- Elgar original reference
Edited by Markus C. Becker
Chapter 12: The Role of Teams and Communities in the Emergence of Organizational Routines
12 The role of teams and communities in the emergence of organizational routines Patrick Cohendet and Patrick Llerena Routines and in particular ‘organizational routines’ are at the core of an evolutionary approach to the ﬁrm. However, as Felin and Foss (2004) write, ‘While references abound to notions of organizational routines and capabilities, at present in evolutionary economics and strategy we have (1) no theory of their origin, (2) no agreed upon, clear deﬁnition, (3) no measurement and (4) no clear understanding of how exactly they relate to competitive advantage . . . the problem is to a considerable extent with the collectivist roots of routines and capabilities-based work, which sideline the individual, and scarcely allow for individual-level explanation’ (Felin and Foss, 2004, p. 23). Our contribution is to explore the context of emergence of routines, their evolutions and the consequence of an evolutionary approach to the ﬁrm. In their seminal contribution, Nelson and Winter (NW) (1982) underlined two main dimensions of routines. On the one side, there is a cognitive and coordination dimension when considering that routines encompass the organization’s knowledge basis and they constitute the organizational memory (‘organizations remember by doing’, NW, 1982, p. 99). Routines guarantee the regularity and predictability of individual behaviour necessary for collective action, to ‘guide or direct an unfolding action sequence that has been stored in some localized or distributed form’ (Cohen et al., 1996, p. 683). As Paoli and Prencipe (2003) underlined, ‘Routines embody the successful solutions to problems solved by the organization in the...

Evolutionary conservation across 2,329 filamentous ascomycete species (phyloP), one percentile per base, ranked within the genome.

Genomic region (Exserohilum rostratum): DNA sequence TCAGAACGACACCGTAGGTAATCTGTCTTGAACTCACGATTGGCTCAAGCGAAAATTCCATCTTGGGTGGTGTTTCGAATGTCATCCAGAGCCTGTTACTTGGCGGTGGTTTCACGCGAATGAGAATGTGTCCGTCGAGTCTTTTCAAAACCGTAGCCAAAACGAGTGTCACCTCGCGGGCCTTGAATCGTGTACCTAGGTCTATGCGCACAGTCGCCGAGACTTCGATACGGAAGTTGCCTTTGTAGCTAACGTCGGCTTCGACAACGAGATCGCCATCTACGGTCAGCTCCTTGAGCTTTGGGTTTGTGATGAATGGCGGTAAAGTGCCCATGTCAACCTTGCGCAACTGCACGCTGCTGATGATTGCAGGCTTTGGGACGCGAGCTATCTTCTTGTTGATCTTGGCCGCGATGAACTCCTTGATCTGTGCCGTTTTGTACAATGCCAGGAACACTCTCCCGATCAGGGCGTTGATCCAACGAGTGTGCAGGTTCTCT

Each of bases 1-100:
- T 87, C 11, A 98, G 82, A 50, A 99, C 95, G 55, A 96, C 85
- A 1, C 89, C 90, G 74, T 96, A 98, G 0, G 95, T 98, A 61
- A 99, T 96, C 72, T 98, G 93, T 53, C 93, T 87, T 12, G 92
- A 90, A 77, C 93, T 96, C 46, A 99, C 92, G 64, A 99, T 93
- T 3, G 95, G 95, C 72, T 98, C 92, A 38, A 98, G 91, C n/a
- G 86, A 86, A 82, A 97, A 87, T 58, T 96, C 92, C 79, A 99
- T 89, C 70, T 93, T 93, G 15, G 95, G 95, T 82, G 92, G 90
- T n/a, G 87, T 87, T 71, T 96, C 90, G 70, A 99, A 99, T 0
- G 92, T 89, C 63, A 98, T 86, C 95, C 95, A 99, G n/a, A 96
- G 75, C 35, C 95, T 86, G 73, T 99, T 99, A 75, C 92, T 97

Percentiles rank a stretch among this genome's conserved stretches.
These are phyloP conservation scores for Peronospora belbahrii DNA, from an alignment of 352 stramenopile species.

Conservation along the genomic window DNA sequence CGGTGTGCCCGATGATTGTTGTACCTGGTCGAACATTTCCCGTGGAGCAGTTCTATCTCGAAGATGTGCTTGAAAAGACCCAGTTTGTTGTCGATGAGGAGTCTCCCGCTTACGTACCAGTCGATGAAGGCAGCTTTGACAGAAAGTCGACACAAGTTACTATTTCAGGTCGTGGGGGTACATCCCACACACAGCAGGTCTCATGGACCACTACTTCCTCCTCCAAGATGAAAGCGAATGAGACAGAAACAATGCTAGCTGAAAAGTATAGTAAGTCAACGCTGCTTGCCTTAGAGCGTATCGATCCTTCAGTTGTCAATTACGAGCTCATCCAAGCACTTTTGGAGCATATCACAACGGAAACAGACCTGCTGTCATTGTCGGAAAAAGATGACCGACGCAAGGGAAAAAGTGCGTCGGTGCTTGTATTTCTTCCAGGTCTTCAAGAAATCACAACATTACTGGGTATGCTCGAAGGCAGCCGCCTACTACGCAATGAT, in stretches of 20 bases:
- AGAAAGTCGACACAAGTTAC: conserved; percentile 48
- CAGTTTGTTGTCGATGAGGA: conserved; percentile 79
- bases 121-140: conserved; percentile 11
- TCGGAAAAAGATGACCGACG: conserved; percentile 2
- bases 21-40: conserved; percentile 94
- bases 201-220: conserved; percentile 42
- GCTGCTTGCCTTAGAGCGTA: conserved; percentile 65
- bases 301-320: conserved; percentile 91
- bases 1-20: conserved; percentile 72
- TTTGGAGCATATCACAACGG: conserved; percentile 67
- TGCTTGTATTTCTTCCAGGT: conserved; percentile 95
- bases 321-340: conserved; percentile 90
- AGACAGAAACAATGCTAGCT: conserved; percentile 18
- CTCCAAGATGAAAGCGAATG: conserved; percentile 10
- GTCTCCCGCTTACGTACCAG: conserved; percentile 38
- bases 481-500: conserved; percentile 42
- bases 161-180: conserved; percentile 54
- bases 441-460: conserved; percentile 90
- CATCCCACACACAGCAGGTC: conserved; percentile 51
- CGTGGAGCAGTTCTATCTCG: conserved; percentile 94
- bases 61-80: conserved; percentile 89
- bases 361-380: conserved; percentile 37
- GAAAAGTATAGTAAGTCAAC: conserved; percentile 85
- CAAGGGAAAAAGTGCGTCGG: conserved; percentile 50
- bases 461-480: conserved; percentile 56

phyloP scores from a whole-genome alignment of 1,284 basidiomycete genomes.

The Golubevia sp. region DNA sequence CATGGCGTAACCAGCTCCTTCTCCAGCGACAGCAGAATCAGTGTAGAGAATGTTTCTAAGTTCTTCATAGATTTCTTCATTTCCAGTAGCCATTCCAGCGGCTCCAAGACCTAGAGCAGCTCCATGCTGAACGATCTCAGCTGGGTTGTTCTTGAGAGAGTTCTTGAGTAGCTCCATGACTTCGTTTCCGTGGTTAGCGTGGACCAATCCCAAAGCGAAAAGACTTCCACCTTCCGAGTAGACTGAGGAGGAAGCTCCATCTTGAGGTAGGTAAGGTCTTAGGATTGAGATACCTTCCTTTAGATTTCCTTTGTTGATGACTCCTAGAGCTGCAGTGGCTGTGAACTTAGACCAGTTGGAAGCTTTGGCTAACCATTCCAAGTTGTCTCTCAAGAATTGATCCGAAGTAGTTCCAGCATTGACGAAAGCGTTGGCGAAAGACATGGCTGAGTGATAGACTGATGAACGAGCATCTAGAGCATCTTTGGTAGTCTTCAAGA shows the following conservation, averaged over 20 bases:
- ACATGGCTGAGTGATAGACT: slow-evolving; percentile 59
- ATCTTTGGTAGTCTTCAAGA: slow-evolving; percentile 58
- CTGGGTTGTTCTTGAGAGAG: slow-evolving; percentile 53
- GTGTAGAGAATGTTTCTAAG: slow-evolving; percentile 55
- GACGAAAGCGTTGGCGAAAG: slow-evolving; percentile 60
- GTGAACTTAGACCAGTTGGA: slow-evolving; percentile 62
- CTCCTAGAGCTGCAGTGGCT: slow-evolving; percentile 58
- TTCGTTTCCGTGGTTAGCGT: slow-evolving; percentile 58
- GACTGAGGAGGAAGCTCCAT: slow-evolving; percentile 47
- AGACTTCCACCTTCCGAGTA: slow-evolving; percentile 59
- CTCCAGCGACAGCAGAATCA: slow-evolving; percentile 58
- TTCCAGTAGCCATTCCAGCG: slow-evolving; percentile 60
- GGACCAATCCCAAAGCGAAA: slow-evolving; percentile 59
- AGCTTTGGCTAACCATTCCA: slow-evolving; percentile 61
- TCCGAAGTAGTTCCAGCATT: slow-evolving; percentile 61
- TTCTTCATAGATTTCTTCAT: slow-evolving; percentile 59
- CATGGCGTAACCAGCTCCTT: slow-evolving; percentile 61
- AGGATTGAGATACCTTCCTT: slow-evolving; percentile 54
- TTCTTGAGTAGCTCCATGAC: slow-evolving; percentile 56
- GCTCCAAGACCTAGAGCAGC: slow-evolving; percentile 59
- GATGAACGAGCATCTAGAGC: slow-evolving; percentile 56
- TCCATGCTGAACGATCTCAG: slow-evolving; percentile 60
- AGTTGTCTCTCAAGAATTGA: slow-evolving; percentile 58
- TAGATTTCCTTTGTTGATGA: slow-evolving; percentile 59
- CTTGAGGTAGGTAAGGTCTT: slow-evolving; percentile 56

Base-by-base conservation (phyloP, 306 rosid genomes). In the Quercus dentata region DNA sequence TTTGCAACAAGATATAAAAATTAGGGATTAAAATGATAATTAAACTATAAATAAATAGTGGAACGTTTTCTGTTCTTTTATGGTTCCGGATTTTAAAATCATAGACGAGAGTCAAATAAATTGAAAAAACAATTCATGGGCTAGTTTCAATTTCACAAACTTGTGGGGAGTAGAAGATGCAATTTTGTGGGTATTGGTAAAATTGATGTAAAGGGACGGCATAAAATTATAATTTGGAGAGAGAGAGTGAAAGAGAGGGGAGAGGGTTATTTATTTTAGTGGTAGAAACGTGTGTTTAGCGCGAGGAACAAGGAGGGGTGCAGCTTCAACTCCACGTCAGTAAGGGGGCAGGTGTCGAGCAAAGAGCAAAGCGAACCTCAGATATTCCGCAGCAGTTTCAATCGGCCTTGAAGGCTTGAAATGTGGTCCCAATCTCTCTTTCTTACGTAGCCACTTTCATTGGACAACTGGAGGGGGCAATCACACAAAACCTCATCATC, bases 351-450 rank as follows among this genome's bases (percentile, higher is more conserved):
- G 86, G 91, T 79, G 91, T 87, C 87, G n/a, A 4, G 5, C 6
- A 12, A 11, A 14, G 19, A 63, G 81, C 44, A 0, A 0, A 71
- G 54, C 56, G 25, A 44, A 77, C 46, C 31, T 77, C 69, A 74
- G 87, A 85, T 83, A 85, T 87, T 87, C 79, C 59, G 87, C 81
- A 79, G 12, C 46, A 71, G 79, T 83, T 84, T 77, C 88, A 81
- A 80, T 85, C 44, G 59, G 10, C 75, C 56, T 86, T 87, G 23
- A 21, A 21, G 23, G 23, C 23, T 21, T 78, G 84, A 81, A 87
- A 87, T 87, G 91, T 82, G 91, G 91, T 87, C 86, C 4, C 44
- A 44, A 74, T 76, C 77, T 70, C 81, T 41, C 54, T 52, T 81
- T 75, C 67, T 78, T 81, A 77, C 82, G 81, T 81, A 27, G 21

You are not authenticated to view the full text of this chapter or article.
Elgaronline requires a subscription or purchase to access the full text of books or journals. Please login through your library system or with your personal username and password on the homepage.
Non-subscribers can freely search the site, view abstracts/ extracts and download selected front matter and introductory chapters for personal use.
Your library may not have purchased all subject areas. If you are authenticated and think you should have access to this title, please contact your librarian.